Comparing Critical Thinking Dispositions of Students Enrolled In a College Level Global Seminar Course
Dennis W. Duncan
University of Georgia
University of Natural Resources and Life Sciences, Vienna
John C. Ricketts
Tennessee State University
In recent years, the discussion concerning critical thinking and problem solving among college graduates and new industry hires has increased dramatically. A plethora of research has discovered that college graduates entering the workforce are lacking in their ability to problem solve and think critically. These attributes have been called some of the most necessary for an individuals’ success in the 21st century. The purpose of this study was to identify the variance in critical thinking disposition of students (undergraduate and graduate) enrolled in an International course (Global Seminar) using the UF-EMI Critical Thinking Disposition Assessment. Students representing the US, Italy, and Austria participated in this study (N=43). Results indicate that the entire population fell within the typical ranges for UF-EMI scores for all three constructs (Engagement, Cognitive Maturity, and Innovativeness) but would be classified as weak overall. There was however a slight difference in mean scores when comparing the US and European students. American students scored higher than the Italian students for all three constructs and higher than the Austrian students for the Engagement and Innovativeness constructs. These results warrant further research to determine how course content, teaching methodologies, and experiential learning opportunities impact college students’ critical thinking dispositions.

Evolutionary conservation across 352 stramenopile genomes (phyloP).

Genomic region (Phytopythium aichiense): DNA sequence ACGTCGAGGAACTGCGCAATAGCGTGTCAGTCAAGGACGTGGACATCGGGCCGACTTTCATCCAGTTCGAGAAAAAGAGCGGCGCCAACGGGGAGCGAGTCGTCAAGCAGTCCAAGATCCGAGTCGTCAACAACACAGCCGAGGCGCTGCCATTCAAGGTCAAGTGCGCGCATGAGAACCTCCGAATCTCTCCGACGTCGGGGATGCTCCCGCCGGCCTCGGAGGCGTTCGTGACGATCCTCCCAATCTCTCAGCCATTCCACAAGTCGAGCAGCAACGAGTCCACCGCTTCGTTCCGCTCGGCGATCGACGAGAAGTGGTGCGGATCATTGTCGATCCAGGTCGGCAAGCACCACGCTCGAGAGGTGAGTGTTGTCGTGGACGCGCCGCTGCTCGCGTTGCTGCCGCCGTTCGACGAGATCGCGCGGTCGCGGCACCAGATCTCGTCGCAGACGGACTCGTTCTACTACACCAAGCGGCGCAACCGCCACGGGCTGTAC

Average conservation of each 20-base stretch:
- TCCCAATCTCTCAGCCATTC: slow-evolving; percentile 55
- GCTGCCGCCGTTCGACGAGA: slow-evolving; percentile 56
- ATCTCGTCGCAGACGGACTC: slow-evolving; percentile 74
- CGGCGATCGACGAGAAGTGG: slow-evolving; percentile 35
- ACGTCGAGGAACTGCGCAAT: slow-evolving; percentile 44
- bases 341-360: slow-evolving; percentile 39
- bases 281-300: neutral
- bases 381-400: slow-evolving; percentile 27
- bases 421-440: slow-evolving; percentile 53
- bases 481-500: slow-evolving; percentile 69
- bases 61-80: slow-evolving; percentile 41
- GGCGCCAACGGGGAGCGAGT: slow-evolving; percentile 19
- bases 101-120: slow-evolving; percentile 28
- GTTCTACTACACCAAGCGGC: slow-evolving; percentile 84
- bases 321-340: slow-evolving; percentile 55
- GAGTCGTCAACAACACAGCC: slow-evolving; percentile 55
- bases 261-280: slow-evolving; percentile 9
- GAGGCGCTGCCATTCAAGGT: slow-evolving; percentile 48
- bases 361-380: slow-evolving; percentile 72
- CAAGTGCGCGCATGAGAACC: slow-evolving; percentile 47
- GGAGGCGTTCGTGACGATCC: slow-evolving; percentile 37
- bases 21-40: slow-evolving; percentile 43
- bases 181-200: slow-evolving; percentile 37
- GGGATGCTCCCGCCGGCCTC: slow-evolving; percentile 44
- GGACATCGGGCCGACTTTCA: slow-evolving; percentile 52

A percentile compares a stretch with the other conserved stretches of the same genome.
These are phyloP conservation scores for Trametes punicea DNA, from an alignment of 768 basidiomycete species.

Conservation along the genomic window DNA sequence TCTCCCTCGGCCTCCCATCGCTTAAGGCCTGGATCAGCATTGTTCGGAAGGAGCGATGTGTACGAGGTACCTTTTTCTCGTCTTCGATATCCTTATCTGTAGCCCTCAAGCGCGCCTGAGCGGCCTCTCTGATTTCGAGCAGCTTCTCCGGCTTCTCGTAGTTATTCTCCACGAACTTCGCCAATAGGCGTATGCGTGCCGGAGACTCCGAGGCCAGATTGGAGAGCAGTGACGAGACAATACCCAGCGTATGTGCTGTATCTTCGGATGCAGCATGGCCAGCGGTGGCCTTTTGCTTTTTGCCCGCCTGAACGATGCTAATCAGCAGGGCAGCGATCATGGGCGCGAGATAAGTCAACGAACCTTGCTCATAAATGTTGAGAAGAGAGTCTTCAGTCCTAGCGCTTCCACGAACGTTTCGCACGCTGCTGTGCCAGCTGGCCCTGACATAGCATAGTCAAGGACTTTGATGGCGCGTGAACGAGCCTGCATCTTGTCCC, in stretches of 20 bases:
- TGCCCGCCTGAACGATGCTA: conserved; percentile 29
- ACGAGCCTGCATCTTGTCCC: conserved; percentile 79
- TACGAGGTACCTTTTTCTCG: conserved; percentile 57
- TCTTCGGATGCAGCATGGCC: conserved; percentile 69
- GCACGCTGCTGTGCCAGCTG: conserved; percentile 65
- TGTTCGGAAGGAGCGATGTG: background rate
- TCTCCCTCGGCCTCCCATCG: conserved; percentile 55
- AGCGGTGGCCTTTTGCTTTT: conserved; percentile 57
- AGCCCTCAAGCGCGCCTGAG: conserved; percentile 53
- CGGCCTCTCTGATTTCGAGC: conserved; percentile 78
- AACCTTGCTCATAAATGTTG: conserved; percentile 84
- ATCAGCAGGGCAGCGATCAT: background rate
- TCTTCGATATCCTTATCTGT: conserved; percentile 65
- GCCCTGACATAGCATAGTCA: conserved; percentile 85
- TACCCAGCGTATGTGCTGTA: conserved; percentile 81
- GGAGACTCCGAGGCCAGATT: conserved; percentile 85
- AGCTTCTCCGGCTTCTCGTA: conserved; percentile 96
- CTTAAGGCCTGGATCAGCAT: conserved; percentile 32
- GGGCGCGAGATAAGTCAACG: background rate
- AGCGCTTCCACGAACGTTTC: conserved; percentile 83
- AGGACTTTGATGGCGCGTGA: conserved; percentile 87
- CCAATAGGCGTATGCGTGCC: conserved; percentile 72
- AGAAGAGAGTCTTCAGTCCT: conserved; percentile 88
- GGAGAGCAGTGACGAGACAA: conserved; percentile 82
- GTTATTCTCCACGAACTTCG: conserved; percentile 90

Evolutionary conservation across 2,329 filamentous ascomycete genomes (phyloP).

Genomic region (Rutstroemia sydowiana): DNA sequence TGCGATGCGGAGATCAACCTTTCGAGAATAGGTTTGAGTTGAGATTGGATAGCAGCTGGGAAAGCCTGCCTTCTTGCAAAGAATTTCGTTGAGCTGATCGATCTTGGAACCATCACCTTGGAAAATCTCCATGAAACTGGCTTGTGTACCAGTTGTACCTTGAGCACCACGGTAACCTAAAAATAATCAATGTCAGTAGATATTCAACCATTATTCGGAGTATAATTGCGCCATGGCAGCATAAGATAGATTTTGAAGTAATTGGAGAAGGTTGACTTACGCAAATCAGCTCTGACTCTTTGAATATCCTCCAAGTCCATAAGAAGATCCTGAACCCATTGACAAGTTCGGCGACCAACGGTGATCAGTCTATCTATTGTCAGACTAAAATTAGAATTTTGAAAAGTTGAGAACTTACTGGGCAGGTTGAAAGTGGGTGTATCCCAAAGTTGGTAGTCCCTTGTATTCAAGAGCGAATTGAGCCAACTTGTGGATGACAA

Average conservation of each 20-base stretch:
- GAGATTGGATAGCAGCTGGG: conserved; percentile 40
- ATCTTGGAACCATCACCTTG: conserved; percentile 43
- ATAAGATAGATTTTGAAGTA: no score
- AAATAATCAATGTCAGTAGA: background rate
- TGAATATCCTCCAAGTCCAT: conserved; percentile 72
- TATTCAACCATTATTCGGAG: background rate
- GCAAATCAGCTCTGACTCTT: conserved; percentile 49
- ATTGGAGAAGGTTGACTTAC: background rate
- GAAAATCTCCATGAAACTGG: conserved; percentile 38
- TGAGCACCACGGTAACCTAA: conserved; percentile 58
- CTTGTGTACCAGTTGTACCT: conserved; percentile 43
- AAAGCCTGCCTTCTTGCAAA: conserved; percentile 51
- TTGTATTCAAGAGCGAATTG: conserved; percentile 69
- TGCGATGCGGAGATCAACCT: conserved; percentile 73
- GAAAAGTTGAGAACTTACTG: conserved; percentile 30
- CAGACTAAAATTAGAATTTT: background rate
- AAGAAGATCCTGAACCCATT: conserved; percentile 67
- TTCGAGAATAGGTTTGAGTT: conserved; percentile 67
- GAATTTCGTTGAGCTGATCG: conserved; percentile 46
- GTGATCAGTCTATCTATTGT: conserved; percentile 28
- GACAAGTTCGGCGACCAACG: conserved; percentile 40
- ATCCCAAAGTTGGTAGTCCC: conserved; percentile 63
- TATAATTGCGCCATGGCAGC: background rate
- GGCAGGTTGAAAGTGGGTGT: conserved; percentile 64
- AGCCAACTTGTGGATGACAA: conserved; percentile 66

Keywords: leadership, critical thinking, international education, agriculture